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    ABSTRACT: Early diagenetic dissolution of skeletal carbonate in environments from seafloor to shallow burial has the potential to skew the marine fossil record of aragonitic shells, particularly molluscs. Taphonomic windows leading to the preservation of labile skeletal components include relatively rare occurrences of early mineral replacement by silica (skeletal lagerstätten). Another, much more frequent process is event deposition where dissolution is halted by rapid burial of shells. Shell plasters form in basinal mud or low energy lagoonal environments during temporary dysoxic episodes, such as are caused by algal blooms. Preservation potential for aragonitic fossils may be enhanced by early cementation during shallow burial (hardgrounds) that protects the delicate dissolution moulds from destruction by bioturbation, or in high energy shoal environments where the drive for microbial dissolution is reduced. A data-based environmental model summarizes the main taphonomic zones, and illustrates significant taphonomic bias against aragonitic shells in lower energy settings of platform interiors and mid-outer ramps/shelves. The temporal distribution of various taphonomic windows shows the limited occurrence of silicified faunas, while the nature and extent of shell beds also change, but there is no obvious correlation with periods of ‘calcite’ and ‘aragonite seas’.
    No preview · Chapter · Nov 2010
  • Lesley Cherns · V. Paul Wright
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    ABSTRACT: Quantitative analysis of rare skeletal Lagerstatten of Paleozoic-early Mesozoic ages indicates that early dissolution of aragonite has seriously skewed community structures. The consequences of this widespread diagenetic process effectively preclude accurate interpretation and reconstruction of many fossil faunas in shelf settings. Trophic and ecologic loss focuses on the shallow infaunal tier of burrowing bivalves and the epifaunal vagrant detritus-feeding tier represented by gastropods. Case studies of the Ordovician-Carboniferous suggest that sequences with apparently typical Sepkoski Paleozoic faunas dominated by brachiopods were originally molluscan-dominated and included significant infaunal components. Early Mesozoic faunas dominated by epifaunal and semi-infaunal bivalves are similarly severely skewed by loss of ecologic diversity. Molluscan biodiversity appears more strongly affected in Paleozoic times. Such lower-energy environments as lagoons and mid-to-outer carbonate ramp settings are especially prone to dissolution loss. It is perhaps important to question for such faunas whether trophic tiers are reduced or missing.
    No preview · Article · Oct 2009 · Palaios
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    ABSTRACT: As much as 80% of the 4.5-km-thick succession of alluvial sediments of late Silurian to early Devonian age in South Wales is composed of mudstone, generally regarded as overbank suspension deposits. Studies of selected formations reveal a variety of lithofacies associations in these mud-dominated intervals, which suggest diverse mechanisms for mud emplacement. For example, there are distinct fining upward units, 2.5–5 m thick, that represent ephemeral channel-zone deposits in which extensive reworking of palaeo-Vertisols took place as clay pellet bedload material. The overall depositional system has many similarities with that described from the Channel Country of central Australia, where anastomosing fluvial systems are associated with distal mud sheetflood deposits. The exact channel planforms for the Old Red Sandstone systems, however, cannot be readily determined, although where larger channel sandbodies exist they have a sheet-like occurrence with a high width/depth ratio, and possibly may be the result of large-scale, low-frequency sheet-flood events. The development of palaeosols with vertic features, calcretes, alternations of desiccation and burrowing in the channel deposits suggests marked seasonality with a flashy regime. The Channel Country represents a fairly stable low-relief cratonic interior, whereas the Old Red Sandstone in South Wales was deposited on a coastal-plain in a subsiding basin setting. There are, however, similarities in terms of depositional products despite the disparity in morpho-tectonic setting, which may reflect extremely low gradients and climatic influences such as frequency and magnitude of flood events.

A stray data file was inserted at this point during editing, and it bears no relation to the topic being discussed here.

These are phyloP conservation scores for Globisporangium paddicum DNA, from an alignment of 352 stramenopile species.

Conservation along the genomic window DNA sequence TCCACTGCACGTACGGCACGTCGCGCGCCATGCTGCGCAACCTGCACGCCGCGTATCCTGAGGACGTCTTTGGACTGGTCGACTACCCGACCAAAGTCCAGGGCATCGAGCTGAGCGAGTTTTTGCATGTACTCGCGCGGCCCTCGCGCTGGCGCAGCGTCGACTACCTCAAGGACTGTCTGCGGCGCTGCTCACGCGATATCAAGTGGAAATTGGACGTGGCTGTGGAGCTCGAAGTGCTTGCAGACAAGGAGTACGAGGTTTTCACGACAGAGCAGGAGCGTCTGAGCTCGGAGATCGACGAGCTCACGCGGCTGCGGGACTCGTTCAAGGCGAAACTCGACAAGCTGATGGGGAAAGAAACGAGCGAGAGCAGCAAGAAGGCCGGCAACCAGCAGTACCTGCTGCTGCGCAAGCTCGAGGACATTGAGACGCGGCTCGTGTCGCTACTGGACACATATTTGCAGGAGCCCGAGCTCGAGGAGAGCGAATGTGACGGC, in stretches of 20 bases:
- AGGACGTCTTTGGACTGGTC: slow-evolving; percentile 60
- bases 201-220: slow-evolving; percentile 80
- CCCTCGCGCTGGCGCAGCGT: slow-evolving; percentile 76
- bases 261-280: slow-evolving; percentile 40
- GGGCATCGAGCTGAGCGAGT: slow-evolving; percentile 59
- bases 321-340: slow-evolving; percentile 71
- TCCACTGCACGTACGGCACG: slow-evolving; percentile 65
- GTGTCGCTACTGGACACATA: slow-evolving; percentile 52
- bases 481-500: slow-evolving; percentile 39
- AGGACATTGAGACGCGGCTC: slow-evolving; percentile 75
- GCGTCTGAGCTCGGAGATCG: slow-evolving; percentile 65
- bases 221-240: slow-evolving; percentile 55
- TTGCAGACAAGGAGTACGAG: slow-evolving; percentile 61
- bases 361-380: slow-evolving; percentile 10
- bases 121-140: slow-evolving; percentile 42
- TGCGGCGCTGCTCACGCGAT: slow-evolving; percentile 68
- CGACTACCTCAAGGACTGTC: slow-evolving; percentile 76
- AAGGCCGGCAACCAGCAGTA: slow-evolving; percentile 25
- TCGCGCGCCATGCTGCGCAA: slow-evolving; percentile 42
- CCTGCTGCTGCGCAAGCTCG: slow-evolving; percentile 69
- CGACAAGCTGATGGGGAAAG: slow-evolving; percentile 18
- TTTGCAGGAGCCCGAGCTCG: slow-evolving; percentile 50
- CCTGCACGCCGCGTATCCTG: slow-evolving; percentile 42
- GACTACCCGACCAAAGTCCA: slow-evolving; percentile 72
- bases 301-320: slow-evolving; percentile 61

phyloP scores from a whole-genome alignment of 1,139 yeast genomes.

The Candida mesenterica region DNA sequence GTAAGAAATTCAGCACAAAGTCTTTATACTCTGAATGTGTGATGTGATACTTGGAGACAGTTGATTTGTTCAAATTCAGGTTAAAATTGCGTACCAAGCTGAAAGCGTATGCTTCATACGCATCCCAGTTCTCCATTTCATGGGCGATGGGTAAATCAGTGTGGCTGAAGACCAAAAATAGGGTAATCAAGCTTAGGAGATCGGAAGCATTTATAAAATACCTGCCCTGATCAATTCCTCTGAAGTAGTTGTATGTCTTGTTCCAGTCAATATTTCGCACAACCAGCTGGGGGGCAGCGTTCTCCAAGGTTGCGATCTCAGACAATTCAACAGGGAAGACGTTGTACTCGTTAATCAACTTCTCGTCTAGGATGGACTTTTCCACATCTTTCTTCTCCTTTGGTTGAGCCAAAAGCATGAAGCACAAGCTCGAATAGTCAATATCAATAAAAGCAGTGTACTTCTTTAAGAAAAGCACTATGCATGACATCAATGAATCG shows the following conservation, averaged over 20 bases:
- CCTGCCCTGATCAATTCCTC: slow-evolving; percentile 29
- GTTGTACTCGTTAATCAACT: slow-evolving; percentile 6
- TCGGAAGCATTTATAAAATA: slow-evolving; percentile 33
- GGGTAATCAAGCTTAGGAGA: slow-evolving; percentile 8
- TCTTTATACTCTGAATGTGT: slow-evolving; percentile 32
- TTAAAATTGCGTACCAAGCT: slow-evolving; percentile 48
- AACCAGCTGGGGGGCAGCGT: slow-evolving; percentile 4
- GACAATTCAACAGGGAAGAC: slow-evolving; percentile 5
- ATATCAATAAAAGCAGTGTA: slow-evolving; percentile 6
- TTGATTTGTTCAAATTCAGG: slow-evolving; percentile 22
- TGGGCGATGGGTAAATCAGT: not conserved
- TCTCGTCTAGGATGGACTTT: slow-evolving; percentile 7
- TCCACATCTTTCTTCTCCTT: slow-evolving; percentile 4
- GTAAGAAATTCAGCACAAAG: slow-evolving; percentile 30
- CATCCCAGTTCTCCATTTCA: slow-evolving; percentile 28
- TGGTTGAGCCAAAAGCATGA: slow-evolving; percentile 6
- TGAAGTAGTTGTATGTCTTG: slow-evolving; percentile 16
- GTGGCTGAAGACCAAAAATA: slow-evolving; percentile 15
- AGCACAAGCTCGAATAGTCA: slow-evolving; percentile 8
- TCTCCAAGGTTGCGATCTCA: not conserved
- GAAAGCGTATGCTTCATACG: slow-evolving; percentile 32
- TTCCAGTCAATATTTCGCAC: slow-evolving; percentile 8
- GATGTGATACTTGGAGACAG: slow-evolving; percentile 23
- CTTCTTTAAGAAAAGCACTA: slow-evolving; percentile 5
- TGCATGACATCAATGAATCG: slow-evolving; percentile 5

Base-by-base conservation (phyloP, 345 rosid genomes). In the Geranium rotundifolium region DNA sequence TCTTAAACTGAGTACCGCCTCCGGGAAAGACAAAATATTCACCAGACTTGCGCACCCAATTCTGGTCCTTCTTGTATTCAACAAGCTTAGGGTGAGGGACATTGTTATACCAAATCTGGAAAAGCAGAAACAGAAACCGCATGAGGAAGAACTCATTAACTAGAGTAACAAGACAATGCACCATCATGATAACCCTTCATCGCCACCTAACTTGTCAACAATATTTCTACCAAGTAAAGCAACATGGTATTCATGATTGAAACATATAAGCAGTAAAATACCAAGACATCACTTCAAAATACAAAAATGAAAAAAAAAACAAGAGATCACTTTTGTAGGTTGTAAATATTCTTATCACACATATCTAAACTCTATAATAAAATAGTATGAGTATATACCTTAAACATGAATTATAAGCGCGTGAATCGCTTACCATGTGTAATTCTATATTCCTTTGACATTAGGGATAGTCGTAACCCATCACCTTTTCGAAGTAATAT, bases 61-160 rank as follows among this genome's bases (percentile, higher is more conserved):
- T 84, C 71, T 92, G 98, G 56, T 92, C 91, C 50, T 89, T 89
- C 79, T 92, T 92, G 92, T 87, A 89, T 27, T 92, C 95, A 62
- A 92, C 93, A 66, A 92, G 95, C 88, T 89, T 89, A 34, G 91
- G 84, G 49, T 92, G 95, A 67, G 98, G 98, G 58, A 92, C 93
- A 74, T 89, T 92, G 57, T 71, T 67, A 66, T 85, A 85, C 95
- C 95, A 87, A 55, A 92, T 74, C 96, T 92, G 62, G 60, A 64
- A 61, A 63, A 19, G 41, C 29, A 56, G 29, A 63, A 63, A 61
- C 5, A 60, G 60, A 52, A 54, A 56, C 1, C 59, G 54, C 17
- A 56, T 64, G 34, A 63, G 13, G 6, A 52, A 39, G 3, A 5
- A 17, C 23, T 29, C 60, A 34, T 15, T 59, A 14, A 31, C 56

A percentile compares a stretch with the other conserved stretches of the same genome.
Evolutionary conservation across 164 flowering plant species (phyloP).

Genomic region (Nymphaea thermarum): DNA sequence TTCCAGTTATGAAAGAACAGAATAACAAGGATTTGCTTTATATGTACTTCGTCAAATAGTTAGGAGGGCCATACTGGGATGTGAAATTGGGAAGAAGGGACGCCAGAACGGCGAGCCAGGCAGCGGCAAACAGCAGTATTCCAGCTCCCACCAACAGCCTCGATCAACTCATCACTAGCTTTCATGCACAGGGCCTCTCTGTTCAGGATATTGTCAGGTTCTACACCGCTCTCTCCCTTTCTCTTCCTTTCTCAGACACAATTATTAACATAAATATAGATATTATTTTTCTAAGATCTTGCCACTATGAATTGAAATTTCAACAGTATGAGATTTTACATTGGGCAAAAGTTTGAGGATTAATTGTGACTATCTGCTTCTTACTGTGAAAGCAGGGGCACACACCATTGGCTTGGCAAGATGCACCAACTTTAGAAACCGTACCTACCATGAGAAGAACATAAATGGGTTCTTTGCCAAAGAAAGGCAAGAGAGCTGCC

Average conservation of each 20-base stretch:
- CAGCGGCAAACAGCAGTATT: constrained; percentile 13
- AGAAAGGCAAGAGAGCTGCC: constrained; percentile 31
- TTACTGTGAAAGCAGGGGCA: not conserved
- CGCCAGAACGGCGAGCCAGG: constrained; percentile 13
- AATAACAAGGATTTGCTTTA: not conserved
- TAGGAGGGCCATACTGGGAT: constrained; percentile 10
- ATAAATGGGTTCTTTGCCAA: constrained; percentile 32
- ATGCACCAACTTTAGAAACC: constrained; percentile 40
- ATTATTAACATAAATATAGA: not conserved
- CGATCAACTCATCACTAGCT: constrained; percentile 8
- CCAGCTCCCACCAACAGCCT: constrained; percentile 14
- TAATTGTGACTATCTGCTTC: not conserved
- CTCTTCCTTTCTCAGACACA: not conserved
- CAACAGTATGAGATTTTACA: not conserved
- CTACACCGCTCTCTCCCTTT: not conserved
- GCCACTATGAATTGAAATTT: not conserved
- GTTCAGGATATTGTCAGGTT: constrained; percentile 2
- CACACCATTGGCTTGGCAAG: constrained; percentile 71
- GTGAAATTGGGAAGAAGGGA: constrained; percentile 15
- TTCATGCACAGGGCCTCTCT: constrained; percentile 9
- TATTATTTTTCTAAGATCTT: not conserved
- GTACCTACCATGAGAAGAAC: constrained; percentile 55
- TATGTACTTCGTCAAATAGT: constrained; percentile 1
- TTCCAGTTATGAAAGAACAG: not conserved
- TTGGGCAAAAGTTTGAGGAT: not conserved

No preview · Chapter · Mar 2009
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    Lesley Cherns · James R. Wheeley · V. Paul Wright
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    ABSTRACT: Recent studies on silicified fossil biotas have suggested that substantial skewing of the molluscan record resulted from early aragonite dissolution in mid-outer carbonate ramp settings. If those rare skeletal lagerstätten are representative, then the quality and completeness of the molluscan record are thrown into doubt. Yet database studies suggest that the bivalve fossil record is actually relatively complete. If so, then biodiversity must be captured by other processes that preserved shells vulnerable to early dissolution, and which operated on a relatively high frequency, i.e., less than the species duration for bivalves.Storm beds, shell plasters and submarine hardgrounds are identified as fossil deposits that can preserve the labile aragonitic component of the fauna and thus represent potential taphonomic windows. Many storm event beds include rich accumulations of shelly benthos. Differences between storm bed faunas and those of the background facies could reflect transportation effects. However, some storm bed assemblages are rich in originally aragonitic infaunal bivalves that are not represented in background facies or more proximal shelf equivalents, and here rapid burial and removal of organic matter by winnowing may be the keys to aragonite shell preservation. Despite Palaeozoic to Cenozoic changes in the thickness and frequency of shell beds that reflect the predominant bioclast producers, shallow infaunas are commonly concentrated together with epifauna in such deposits.Some low energy, organic-rich mud-dominated settings are associated with preservation of aragonitic molluscs. Infaunal bivalves are a prominent component of shell plasters or pavements in such settings, linked to episodic bottom water anoxia. Decaying algal blooms drew the redox boundary up above the sediment–water interface, and brought populations of infaunal bivalves to the surface where they died. Isolated from the oxic taphonomically active zone, the shells were not dissolved and were buried as thin shell layers. In similar settings, aragonitic shells were preserved as moulds through early pyritisation, or even through preservation of original shell aragonite.In oxic environments, bioturbational reworking of surface sediment destroyed moulds of aragonitic shells after early dissolution. In some hardgrounds, these delicate moulds were preserved due to synsedimentary cementation, probably using carbonate released by aragonite dissolution. The examples included here come from both intervals of “calcite” and “aragonite” seas, and it is not possible to assess whether the saturation state (with respect to aragonite) of the ambient sea water played a role in the selective removal of aragonitic shells.While taphonomic windows may have captured the diversity of individual groups, it is clear from quantitative data involving skeletal lagerstätten that the scale of loss from early aragonite dissolution has drastically altered the trophic composition of some fossil assemblages commonly used as the basis for reconstructions of past communities.